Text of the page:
Saturday, November 1, 2008


(All Souls Day)

The observance we make today goes by many names. In English we usually call it All Souls Day, but it’s also known as the Day of the Dead, El Día de Los Muertos, or as it’s officially called, the Commemoration of all the Faithful Departed. Whatever we call it, today is a day that the Church sets aside in a particular way to pray and offer Masses for our beloved dead.

When we reflect on our laudable practice of praying for the dead, we can’t get away from talking about purgatory. This is because if our beloved dead have completed their journey to God and find themselves in the fullness of his presence—in the ultimate destiny we call heaven—then their feast day was yesterday on All Saints Day, and it is they who should be praying for us! And if, God forbid, someone finds themselves in hell, then there isn’t any use praying for them anyway. Keep in mind, though, that though the Church has always affirmed hell as a kind of logical possibility for the final destiny of human freedom, she has never claimed or affirmed that any human soul actually went there. Apart from the devil and his angels, hell might be empty.

In the midst of the two final destinies of heaven and hell we affirm the process of purgatory. We are not talking about a place, but a process. Sometimes we have this idea that purgatory is some kind of awful thing with fire and torments and all that. I’m not sure that this is the right approach. I’ll tell you right now, if I die this afternoon and I find myself in purgatory, I’ll be overjoyed! Why? Because, brothers and sisters, purgatory has only one exit, and that exit is the eternal joy and peace of the perfect vision of God, the blessed destiny of heaven. To be in purgatory is to be on the way to heaven, and there is nothing more anyone could ever want.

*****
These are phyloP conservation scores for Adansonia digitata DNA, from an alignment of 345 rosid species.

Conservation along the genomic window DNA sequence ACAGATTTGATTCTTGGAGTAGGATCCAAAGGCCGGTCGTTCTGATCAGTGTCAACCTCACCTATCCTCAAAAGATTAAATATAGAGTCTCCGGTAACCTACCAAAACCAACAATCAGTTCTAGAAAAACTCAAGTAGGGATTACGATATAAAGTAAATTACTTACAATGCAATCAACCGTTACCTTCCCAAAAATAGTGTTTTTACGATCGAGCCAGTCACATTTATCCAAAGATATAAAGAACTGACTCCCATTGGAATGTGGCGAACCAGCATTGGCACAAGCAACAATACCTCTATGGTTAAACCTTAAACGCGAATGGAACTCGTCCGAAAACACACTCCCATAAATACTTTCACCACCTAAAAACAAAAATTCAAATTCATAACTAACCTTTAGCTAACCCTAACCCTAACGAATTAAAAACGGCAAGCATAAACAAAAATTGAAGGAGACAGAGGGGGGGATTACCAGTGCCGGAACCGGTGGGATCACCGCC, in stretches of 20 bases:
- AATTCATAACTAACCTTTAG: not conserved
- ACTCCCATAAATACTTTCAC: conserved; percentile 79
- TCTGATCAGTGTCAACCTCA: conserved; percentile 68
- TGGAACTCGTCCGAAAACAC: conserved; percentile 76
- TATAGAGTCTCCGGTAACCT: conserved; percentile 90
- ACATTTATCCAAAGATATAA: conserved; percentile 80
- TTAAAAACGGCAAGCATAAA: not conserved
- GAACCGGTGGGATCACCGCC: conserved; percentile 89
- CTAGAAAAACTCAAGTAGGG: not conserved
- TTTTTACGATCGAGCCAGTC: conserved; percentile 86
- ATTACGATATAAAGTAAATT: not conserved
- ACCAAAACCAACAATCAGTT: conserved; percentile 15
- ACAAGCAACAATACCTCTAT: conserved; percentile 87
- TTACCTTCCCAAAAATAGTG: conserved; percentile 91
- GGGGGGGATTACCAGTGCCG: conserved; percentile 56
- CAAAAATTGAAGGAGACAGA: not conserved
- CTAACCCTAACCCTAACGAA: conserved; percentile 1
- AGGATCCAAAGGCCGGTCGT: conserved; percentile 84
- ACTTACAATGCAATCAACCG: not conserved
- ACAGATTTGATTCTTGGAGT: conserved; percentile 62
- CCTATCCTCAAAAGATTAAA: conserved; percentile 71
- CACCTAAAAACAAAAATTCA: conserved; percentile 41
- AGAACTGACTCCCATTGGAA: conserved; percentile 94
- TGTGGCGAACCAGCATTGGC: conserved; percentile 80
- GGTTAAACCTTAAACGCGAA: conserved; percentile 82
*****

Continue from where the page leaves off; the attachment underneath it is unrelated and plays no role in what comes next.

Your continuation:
In fact, my friends, purgatory is not about punishment for sinners, but about God’s mercy on those who have already been saved and destined for heaven by their baptism into Christ’s death and Resurrection. The process begins at our baptism. We are freed from sin and configured to the perfect humanity of Christ. In the course of our life from that day on, we are called to grow in faith and holiness. Though we are free from sin by baptism, the wounds and injuries of sin remain in our hearts, minds, and bodies. That’s why we still struggle with selfishness and sin over the course of our baptized life. Now, if at the end of our life, whenever it comes, we have not yet fully freed ourselves from our attachment to the selfishness and sin, God provides a means for us to continue our purification after death. This final process of purification we call purgatory. See how gentle and merciful God is to us! God passionately desires the salvation of every human soul, and even if we don’t succeed in letting God make us perfectly good and holy in this life, he will purify and prepare us for heaven in the life to come.

That’s why I would be overjoyed to find myself in purgatory. I find it very comforting. With all of my sins, I know that even if I don’t succeed in becoming a saint in this life, God will make me one in the life to come. Purgatory is one more sign to us that God’s love and desire to bring us to the perfect joy of himself is stronger than sin. God’s desire to save the world will not be thwarted by something as stupid as my sins.

We don’t know what this process of purification will be like. We don’t know if it takes time—as we know it—or if it happens in an instant awareness of God. But today is a day to pray for those who are in the midst of this final, purifying journey to heaven, that through the communion of saints our prayers might speed them on the way to the final destiny we all look forward to: the eternal joy and peace, the perfectly satisfying vision of God we call heaven.